I addressed the aspect of preparation by having our discussion days at the end of each unit, so that students had already completed several virtual and in-class activities that ensured that they had read the novel we would be discussing and had had ample opportunities to work with it via interactive lectures, small-group activities, and individual analysis, and by requiring that every student bring a potential discussion question to class on the day of discussion. I also had students volunteer to be discussion leaders for each novel; this meant that students’ peers were responsible for previewing and selecting from their submitted questions, determining what order in which to ask the questions, ensuring an active discussion via prompting and encouragement, and moving on to the next question when discussion waned. I felt that students would feel more comfortable if their peers were facilitating the discussion and, since students tend to be more sympathetic to each other than to me, they would actively participate rather than watch their peers struggle to carry out their assignment. Lastly, on the day of discussion, I had students sit in a circle so that everyone was facing each other; this helped communicate mutual responsibility and accountability, since all students could see each other and make eye contact.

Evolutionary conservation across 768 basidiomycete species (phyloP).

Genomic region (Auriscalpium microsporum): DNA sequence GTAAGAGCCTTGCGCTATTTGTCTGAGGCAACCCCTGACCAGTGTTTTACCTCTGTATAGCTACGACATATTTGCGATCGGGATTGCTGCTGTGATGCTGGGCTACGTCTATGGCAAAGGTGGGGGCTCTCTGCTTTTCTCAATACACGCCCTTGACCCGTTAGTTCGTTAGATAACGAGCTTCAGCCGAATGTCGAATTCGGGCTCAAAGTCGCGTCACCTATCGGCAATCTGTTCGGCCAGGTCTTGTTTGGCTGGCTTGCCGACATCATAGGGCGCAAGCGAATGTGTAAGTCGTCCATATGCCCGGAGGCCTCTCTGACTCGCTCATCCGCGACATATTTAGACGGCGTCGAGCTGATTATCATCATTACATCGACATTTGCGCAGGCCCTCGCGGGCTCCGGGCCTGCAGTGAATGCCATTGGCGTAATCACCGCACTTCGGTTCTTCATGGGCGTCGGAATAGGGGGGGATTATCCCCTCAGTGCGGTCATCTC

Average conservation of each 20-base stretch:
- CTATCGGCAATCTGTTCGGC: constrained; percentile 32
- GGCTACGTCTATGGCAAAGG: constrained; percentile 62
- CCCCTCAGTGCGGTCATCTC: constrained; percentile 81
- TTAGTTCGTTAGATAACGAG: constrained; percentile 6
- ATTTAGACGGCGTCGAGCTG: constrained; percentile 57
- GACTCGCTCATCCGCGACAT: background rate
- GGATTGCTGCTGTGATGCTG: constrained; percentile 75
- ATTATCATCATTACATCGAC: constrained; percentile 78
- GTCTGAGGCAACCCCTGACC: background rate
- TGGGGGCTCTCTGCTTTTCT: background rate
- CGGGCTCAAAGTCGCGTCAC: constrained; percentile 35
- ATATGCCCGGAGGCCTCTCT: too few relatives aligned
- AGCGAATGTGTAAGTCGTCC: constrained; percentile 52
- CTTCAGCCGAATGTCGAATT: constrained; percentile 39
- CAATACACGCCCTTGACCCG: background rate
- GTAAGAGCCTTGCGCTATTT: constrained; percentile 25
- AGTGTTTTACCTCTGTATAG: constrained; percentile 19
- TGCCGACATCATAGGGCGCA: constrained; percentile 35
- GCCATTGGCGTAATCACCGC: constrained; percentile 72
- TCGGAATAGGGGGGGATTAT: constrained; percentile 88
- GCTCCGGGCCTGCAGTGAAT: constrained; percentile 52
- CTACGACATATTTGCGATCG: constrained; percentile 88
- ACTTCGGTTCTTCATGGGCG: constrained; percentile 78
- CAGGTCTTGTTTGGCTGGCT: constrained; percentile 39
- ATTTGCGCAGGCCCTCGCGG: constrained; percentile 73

Tracking, Assessing, and Regulating Discussion

Next, I worked on determining an efficient method for keeping up with which students contributed, how often they did so, and the quality of their contributions. Since this class usually contains its fair share of fanboys and fangirls, groups that can quell other students’ enthusiasm with their encyclopedic knowledge and exuberance for sharing it, I also had to figure out a way to allow students to self-monitor their contributions, since I needed to focus on recording and assessing contributions and I knew that the student discussion leaders would not know how to diplomatically handle a domineering peer. I managed to kill all of these birds with one stone in the following way.

I adapted the popsicle stick method, using sticky notes instead and making the students responsible for selecting when they contributed. I gave each student four sticky notes and had them write their name on each.  Whenever they wanted to contribute to the discussion, they had to give me a sticky note; once they were out of sticky notes, they could not contribute until everyone else had used up all of their notes. This facilitated two aspects of the discussion: in terms of equalizing participation, it forced those who would normally over-contribute to self-monitor and be more selective about when they spoke up, and for those who normally would not have contributed, it forced them to speak up because they could no longer rely on the dominant students to do so and they had a visual reminder of how much they were expected to contribute. This method also allowed me to easily track who had spoken up and how often.